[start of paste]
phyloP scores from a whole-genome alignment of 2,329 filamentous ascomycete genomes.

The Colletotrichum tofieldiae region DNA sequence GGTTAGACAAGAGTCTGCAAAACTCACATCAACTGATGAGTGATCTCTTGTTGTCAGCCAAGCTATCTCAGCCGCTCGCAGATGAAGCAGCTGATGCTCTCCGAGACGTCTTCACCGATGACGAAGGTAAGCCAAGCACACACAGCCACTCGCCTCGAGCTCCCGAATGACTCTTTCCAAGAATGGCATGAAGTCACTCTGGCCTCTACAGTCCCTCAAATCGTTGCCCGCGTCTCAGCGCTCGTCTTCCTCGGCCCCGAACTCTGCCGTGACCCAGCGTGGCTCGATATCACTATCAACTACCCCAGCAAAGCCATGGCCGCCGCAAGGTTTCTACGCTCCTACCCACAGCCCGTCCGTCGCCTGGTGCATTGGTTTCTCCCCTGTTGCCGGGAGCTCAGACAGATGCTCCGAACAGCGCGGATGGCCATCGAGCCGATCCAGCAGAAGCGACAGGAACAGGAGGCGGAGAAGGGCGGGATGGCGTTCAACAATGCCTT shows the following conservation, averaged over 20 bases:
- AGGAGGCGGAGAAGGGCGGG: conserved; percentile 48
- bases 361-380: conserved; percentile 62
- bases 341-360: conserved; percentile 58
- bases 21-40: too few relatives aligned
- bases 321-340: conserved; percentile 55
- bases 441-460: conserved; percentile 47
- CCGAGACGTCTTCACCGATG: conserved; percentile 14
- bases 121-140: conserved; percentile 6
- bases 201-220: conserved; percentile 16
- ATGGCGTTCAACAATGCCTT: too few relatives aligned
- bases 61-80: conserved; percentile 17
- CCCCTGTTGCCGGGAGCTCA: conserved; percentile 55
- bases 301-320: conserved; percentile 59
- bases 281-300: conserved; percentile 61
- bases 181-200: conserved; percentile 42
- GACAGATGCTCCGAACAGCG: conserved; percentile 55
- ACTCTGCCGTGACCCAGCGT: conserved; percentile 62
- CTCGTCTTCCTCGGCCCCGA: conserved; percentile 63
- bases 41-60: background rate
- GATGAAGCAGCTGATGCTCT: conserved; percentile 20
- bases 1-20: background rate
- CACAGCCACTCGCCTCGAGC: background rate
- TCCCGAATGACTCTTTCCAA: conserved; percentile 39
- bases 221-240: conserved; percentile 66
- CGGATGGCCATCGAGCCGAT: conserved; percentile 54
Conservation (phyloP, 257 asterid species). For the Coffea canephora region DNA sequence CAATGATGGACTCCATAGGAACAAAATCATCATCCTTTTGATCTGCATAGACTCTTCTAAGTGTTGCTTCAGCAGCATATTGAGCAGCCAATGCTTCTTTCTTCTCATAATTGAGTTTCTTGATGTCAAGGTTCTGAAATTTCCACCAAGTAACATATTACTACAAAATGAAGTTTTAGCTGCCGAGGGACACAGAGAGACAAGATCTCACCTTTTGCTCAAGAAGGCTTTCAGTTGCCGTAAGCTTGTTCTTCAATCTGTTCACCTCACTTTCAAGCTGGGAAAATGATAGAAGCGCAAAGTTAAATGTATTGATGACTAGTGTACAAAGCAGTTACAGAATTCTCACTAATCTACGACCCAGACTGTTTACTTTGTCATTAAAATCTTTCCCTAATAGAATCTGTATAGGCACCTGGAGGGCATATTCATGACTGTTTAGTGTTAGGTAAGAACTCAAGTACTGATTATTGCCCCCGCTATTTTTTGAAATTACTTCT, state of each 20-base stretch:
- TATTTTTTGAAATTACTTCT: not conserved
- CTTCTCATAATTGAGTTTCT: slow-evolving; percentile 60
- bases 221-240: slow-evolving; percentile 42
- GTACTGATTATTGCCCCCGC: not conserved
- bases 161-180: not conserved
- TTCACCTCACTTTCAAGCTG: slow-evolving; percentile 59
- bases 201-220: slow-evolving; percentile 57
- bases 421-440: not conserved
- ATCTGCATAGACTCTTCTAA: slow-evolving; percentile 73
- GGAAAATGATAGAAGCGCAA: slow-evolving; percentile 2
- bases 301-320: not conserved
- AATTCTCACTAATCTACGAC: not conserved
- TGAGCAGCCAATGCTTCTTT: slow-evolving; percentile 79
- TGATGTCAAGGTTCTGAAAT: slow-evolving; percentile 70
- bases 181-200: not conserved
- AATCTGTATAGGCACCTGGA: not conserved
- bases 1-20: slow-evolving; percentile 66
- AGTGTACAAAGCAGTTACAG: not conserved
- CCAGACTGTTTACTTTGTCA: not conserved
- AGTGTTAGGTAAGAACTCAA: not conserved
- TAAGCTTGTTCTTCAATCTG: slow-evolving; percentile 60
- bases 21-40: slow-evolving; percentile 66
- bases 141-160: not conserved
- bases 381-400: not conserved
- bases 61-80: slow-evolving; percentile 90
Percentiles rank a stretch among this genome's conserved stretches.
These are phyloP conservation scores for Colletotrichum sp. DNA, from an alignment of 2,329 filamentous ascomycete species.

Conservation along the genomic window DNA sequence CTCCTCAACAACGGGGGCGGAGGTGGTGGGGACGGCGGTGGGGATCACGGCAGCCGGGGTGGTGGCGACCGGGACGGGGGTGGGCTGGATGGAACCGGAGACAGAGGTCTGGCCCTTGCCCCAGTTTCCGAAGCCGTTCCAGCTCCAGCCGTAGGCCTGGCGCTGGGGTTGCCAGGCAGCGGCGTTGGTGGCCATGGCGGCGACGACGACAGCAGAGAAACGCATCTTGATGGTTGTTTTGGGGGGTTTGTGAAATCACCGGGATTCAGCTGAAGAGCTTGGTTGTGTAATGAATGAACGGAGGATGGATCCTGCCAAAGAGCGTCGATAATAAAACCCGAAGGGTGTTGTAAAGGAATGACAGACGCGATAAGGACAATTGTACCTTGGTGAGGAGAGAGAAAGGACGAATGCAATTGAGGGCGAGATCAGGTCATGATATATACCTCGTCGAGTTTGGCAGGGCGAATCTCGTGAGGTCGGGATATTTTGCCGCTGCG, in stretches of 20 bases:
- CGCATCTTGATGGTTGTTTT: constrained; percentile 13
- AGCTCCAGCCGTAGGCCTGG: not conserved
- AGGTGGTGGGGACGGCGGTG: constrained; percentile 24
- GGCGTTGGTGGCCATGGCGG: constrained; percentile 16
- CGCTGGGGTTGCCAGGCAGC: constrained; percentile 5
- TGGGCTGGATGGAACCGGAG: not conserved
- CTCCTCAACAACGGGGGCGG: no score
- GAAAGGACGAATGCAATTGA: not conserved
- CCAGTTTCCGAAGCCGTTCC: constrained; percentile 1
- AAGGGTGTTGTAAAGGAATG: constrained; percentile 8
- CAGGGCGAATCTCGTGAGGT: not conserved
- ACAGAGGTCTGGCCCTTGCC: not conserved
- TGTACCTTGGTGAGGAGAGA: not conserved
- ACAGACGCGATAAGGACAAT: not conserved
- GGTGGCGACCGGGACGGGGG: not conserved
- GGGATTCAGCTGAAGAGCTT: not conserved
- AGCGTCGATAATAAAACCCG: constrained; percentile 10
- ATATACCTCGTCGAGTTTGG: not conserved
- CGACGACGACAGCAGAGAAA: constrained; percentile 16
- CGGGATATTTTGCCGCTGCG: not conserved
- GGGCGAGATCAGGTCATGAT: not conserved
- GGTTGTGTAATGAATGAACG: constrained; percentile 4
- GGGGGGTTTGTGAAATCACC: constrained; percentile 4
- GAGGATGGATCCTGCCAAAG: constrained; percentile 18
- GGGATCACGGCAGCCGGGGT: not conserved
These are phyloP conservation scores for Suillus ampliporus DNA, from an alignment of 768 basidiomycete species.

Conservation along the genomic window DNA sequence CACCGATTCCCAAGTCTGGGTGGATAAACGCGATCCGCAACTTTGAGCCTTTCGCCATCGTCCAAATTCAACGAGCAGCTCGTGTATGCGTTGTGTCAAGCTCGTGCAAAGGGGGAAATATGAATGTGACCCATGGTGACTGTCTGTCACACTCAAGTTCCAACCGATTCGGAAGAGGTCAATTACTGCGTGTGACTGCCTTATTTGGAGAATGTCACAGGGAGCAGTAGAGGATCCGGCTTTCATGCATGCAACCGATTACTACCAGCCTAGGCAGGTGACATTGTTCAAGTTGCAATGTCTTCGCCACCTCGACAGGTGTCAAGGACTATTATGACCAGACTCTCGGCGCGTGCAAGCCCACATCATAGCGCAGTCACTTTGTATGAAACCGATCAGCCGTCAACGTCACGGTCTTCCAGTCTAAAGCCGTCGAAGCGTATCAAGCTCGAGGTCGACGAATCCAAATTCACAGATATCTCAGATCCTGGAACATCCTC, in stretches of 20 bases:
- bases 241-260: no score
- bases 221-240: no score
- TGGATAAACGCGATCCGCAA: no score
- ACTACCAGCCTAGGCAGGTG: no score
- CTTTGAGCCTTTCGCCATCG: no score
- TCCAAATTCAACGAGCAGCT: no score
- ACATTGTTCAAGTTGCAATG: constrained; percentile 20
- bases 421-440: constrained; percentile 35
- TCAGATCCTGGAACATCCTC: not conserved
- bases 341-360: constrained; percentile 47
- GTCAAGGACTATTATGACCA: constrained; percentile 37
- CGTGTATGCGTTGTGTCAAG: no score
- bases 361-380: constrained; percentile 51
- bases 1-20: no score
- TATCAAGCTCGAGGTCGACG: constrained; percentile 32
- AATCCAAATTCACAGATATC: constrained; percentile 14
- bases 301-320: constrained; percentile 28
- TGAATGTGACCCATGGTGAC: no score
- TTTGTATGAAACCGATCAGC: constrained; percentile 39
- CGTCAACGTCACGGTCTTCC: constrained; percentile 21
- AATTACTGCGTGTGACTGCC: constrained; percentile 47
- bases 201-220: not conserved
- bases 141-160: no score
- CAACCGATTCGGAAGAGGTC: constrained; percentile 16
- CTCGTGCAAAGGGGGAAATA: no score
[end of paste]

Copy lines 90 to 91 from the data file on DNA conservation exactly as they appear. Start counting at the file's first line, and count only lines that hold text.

- ACATTGTTCAAGTTGCAATG: constrained; percentile 20
- bases 421-440: constrained; percentile 35